Cox said that the same claims now being made about cellulosic ethanol—good for the environment, good for farmers, good for American energy security—were also made about corn-kernel ethanol, and he said they were wrong. "I don't see how we've really changed the policy landscape. And it looks like we're not going to change the physical landscape in ways that would make a huge contribution to larger environmental issues surrounding agriculture," he said.
Cox said he would rather see more focus on the use of perennial grasses to make "drop-in" biofuel, a fuel that can be substituted directly for gasoline. Drop-in biofuel can be delivered from the same pumps as gasoline at fueling stations and its use would not depend on gasoline-blending mandates the way ethanol does. "If there is a future for biofuels and for cellulosic biofuels, I think that's where it is," he said.
A Turning Point for Cellulosic Fuel?
The American Petroleum Institute, the oil industry trade group, has lobbied against the Renewable Fuel Standard, calling it "irretrievably broken." Though major oil companies including Chevron, Shell,* and BP have invested in advanced biofuel projects, their production is nowhere near that projected for the new plants coming online this year. It's tough to imagine that cellulosic ethanol could ever prove as economically compelling as oil for these companies, a fact that Chevron's chief of emerging technologies acknowledged last year as the company scaled back its plans to make fuel from forest biomass.
Many ethanol proponents, including Iowa Governor Terry Branstad, blame the oil industry lobby for the EPA proposal to reduce the 2014 targets for the Renewable Fuel Standard. "The misinformation on the coasts is phenomenal," Branstad said during a news conference at the Project Liberty opening. (Take the related quiz: "What You Don't Know About Biofuel")
In 2013, the EPA drastically lowered the targets for cellulosic ethanol in response to petitions from the oil industry. But realistically, the United States wasn't producing anywhere near enough cellulosic ethanol to meet those targets anyway; after assessing the actual production levels, the EPA retroactively revised its target from 1 billion gallons to less than 1 million. The number on the table for 2014 is 17 million gallons.
POET's Pierson said his year-end production goal for the Liberty plant was 14 million gallons. If that happens, Pierson said, "We're on a path to success at that point."
Jeremy Martin, senior scientist with the Union of Concerned Scientists, called the EPA's proposal to reset the ethanol target a "painful hiccup" for the industry, but a necessary one. "Getting the policy on a realistic track, which really meant accepting that the schedule has to be slowed down—we've been arguing for a while that is the right thing to do," he said.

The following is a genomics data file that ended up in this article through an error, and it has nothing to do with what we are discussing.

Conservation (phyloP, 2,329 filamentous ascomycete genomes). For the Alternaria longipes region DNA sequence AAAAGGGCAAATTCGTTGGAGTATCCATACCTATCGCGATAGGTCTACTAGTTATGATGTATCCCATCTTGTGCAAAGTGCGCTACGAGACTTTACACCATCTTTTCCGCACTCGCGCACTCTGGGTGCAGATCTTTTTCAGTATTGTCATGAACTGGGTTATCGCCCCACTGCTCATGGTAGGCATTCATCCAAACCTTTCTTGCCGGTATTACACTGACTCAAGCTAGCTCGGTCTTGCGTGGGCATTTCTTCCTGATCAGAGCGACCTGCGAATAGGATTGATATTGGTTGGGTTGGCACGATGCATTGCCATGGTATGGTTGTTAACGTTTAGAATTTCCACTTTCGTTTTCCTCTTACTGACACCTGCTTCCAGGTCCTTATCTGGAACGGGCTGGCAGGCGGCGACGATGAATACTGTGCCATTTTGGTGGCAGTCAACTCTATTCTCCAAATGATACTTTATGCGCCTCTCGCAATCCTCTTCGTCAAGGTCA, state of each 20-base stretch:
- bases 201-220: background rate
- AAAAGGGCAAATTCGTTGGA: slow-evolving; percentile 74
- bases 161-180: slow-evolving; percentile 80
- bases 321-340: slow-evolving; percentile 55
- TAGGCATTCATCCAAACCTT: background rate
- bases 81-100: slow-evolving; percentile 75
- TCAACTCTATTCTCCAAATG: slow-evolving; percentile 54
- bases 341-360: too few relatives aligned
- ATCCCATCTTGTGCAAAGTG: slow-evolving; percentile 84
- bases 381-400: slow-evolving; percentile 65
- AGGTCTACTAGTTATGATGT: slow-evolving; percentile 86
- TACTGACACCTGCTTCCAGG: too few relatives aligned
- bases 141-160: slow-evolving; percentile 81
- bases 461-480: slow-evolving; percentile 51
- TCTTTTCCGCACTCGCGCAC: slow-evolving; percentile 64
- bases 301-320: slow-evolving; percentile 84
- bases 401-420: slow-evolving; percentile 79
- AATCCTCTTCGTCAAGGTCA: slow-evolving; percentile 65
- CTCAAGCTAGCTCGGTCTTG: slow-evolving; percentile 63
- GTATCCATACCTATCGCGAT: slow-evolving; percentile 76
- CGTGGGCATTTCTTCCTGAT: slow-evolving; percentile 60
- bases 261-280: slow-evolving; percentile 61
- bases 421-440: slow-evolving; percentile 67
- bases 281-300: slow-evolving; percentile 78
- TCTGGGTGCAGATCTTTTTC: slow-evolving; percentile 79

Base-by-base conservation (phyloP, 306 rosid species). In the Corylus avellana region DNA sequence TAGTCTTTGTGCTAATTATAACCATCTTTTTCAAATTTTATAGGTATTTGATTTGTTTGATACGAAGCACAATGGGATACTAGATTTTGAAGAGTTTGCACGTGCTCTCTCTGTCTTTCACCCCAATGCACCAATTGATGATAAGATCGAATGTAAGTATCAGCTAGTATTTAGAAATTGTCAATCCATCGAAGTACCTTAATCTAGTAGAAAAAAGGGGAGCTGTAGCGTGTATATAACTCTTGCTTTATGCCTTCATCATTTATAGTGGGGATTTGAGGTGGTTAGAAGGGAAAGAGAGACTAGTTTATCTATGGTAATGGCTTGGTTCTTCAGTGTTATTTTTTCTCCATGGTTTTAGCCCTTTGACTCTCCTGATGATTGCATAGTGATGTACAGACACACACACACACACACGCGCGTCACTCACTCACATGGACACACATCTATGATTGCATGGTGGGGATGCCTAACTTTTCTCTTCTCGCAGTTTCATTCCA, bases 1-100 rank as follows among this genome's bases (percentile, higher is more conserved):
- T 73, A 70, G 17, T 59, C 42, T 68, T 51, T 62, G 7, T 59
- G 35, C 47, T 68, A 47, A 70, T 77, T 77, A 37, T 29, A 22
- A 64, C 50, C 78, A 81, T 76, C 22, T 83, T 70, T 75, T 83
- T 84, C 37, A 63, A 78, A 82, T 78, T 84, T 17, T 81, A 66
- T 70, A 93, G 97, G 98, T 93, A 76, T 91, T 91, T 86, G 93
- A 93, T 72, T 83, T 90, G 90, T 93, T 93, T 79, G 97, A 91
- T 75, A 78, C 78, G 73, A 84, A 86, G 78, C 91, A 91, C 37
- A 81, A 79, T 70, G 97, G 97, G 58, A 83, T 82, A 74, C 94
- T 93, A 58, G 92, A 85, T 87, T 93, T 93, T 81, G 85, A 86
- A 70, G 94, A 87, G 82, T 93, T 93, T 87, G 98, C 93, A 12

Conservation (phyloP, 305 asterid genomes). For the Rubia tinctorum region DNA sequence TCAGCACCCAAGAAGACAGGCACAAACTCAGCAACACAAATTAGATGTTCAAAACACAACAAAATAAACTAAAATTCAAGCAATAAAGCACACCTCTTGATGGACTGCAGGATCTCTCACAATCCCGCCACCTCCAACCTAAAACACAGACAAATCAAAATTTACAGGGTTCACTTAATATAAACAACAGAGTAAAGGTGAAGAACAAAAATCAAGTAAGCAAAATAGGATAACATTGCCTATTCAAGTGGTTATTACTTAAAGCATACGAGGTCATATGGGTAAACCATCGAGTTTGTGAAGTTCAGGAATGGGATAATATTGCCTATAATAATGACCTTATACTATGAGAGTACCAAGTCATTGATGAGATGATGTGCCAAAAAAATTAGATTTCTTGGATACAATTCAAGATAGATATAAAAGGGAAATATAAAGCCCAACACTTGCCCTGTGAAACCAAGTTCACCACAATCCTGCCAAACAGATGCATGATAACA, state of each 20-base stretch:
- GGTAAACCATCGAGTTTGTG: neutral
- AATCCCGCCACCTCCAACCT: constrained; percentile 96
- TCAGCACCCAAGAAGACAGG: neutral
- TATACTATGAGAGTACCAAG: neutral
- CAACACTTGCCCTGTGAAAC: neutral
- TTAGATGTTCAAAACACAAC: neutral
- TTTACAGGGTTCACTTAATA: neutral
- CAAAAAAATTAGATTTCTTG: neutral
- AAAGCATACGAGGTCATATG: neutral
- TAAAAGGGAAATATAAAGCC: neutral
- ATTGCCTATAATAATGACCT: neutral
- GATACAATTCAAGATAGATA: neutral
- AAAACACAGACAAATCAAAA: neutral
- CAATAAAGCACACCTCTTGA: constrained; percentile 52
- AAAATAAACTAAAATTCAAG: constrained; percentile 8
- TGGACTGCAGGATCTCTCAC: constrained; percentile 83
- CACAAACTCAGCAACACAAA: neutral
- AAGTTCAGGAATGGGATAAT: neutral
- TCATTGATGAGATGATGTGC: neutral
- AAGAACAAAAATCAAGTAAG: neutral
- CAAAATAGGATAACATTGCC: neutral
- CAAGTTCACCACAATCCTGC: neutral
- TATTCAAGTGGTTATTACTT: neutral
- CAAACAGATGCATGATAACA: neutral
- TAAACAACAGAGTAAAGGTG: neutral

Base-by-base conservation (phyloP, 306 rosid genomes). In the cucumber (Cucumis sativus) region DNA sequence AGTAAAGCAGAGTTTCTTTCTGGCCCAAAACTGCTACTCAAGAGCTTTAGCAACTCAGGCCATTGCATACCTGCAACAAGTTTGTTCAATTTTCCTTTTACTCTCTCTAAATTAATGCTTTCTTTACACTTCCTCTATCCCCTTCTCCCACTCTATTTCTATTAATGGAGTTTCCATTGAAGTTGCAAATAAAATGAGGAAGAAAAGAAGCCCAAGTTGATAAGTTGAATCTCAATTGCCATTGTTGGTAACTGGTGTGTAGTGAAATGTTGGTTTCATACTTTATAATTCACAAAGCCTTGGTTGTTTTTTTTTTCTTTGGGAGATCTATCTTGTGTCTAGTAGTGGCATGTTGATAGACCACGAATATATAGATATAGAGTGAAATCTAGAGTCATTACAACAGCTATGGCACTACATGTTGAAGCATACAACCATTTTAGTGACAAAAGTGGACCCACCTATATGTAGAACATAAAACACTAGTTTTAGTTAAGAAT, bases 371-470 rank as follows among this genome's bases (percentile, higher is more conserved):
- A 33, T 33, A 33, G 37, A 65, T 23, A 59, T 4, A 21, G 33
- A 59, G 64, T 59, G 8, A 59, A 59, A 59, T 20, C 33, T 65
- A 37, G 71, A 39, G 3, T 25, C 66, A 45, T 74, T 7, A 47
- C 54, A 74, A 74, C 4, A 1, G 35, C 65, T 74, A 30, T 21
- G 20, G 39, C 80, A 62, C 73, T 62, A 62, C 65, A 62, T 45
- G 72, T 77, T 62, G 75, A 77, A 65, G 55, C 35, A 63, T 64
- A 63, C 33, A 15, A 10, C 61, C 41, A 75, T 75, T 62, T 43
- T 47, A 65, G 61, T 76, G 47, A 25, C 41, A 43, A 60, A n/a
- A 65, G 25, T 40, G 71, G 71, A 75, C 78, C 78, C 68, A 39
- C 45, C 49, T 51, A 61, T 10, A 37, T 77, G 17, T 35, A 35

That's why the prospects for the cellulosic ethanol industry as a whole may well rest on the three plants opening this year. "What's going to matter a lot more than press statements is how these facilities work over the next year or so. I think these three companies all have enough skin in the game and enough resources under their control to show what that looks like," Martin said. "That will be the basis for decisions for future investments."
Different Pathways to Biofuel
One of the open questions in the development of cellulosic ethanol is how exactly to make it. The three new plants use a biochemical method, breaking down the biomass with enzymes and then fermenting it. Other efforts like KiOR's are centered on a thermochemical approach, heating the biomass with little or no oxygen to make a product that can be processed into fuel. A key advantage of the latter approach is that it can accommodate diverse materials, whereas a biochemical approach must be optimized for a particular feedstock, according to Martin. (Vote and comment: "What Breakthroughs Do Biofuels Need?")
The POET-DSM plant received $100 million from the Department of Energy (DOE), which is funding a variety of biofuel efforts. Jonathan Male, director of the DOE's Bioenergy Technologies Office, said that while the department still supports the commercial-scale production of ethanol, it has in the past couple of years "de-emphasized R&D into cellulosic, and transitioned and emphasized more into biomass to make fuels that are drop-in."
Male said that drop-in biofuel technologies represent "the next wave of ideas in our pipeline," but that today's cellulosic ethanol plants are pioneering ways of harvesting and transporting biomass that will be valuable regardless of what biofuels are ultimately produced.
"Everything we do is driving down risks, whether it's risks in volume, risks in quality, or technical risks, logistics risks," Male said. "If you are able to address those risks, then that's how one is then able to stimulate investment in a tough environment like we have right now." (See more stories: "Biofuels at a Crossroads")
Project Liberty and the other two cellulosic ethanol plants set to open are the products of years of research. POET CEO Jeff Broin said, "We worked hard to get into the technology, and the timing really was a matter of how long it took to be ready. It wasn't a race." Added Broin's partner at DSM, CEO Feike Sijbesma, "The market is big enough in the United States and abroad for several players."
Indeed, POET-DSM is counting on other players to enter the market so that it can license its technology to them. In that sense, the venture's success will not depend on the profitability of Project Liberty alone. When asked at the opening event whether there was one milestone that would be a critical proving point for Project Liberty, Broin and Sijbesma answered nearly in unison: "Today."
*Shell is the sponsor of the Great Energy Challenge initiative. National Geographic maintains autonomy over content.